Inept criminal Boris (Lazar Rockwood) is finally out of prison and ready to start fresh. Once he has been given back his denim outfit and had his first cigarette as a free man, he hunts down his estranged lover who now works as a disgruntled maid. His ex, Wendy (Bonnie Beck), isn't really stoked to see him, having had her fill with unsuccessful robberies. Boris immediately assures her things are going to be different this time before laying out a half-assed scheme to rob her boss. Well known locally, the employer Lord Breston (Gary Freedman), is a wealthy eccentric in a wheelchair that supposedly keeps a stache of "treasure" locked up in his mansion. Boris figures Wendy can collect enough info to make the jack-move a breeze from her position inside the house. With only a little convincing, probably because her boss treats her like shit, Wendy agrees to assist in what still only seems like an incomplete idea at best. Soon, the night arrives when the two set forth on their "easy" robbery attempt, and only after entering the fortress does the duo realize Breston is more prepared for this kind of thing then they thought. Through a loudspeaker, the surprise host informs them the stories are true, and there is, in fact, a treasure of some sort. Unfortunately, to obtain the prize, the “guests” must make their way through dangerous rooms that contain complicated, sometimes nonsensical puzzles to be solved before advancing. It’s a good thing Boris brought Wendy because he doesn't really seem like a brain teaser guy. Also, they can leave but don't, because that would mean losing out on some unspecified, unvalued, possible treasure.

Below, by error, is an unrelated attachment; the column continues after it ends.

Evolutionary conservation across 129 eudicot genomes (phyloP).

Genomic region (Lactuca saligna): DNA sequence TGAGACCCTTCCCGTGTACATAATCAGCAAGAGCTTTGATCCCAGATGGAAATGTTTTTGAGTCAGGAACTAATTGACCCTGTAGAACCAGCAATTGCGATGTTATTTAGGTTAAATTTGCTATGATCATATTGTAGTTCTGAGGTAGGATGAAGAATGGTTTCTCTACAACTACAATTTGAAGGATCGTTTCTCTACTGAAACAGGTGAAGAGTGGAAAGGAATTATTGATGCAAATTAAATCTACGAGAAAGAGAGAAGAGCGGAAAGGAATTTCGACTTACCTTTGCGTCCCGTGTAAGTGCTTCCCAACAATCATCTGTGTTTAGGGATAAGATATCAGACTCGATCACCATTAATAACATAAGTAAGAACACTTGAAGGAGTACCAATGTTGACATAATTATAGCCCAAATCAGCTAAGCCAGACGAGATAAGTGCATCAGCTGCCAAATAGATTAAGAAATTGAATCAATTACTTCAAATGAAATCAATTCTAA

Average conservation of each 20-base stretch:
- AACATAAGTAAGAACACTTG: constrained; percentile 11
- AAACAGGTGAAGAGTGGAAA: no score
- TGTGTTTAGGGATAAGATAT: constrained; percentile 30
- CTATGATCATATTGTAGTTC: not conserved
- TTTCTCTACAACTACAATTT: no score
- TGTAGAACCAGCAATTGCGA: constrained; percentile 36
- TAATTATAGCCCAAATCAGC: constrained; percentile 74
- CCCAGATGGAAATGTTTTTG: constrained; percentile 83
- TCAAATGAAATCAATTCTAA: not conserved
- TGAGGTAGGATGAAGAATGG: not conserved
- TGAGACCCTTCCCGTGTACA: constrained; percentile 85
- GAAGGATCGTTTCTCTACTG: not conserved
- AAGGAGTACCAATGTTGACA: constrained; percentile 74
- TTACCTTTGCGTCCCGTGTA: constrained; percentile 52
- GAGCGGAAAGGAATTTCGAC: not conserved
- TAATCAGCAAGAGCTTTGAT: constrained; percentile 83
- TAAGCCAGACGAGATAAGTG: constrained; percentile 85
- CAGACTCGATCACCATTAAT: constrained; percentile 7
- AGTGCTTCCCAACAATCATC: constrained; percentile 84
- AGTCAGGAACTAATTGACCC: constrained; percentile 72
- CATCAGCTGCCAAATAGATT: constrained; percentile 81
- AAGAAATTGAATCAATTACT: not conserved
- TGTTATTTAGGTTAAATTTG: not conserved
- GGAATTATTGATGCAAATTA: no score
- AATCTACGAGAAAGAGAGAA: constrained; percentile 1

The plot is a children's fantasy adventure novel that skipped school to get high and watch Tales from the Darkside recorded on VHS. By the middle, it's damn near nonsense, but quirky enough that it never brushes up on boring. It is a mash-up of unlucky criminal tropes and a cartoon treasure hunt laid out in a drunken Dungeons and Dragons campaign. It's hardly horror, although many of the puzzles involved remind me of the first Resident Evil game.  In many ways, it serves as a precursor to the later horror films Cube (1997), Red Room (1999) or even Saw (2004). It’s a cruel and modern twist on the fantasy gauntlet, complete with a sequence of impractical tasks and a mysterious prize. Most of it is enjoyable because it's incredibly awkward, and from writing to execution just generally fails in memorable ways. However, its fast-paced hijinks land on a genuine, adventurous spirit that even some sword and sorcery films miss. That's not to say it's thrilling, or even good-- just a blast to sit through. You're not exactly going to be breaking out the pad and paper for the puzzles, but they are much more engaging than they have any right to be, even while sometimes not making sense. It's as though someone plopped some genre trash into a made for TV movie for tweens and just worked the resulting concoction into an hour plus of unexplainably enjoyable confusion. Almost like a Charles Band production but with a lot less money, no experience, and more denim. Even though It never really finishes the moral gotcha it seems to be working towards, and the twist doesn't quite make sense, it's pretty fucking satisfying garbage when the credits roll.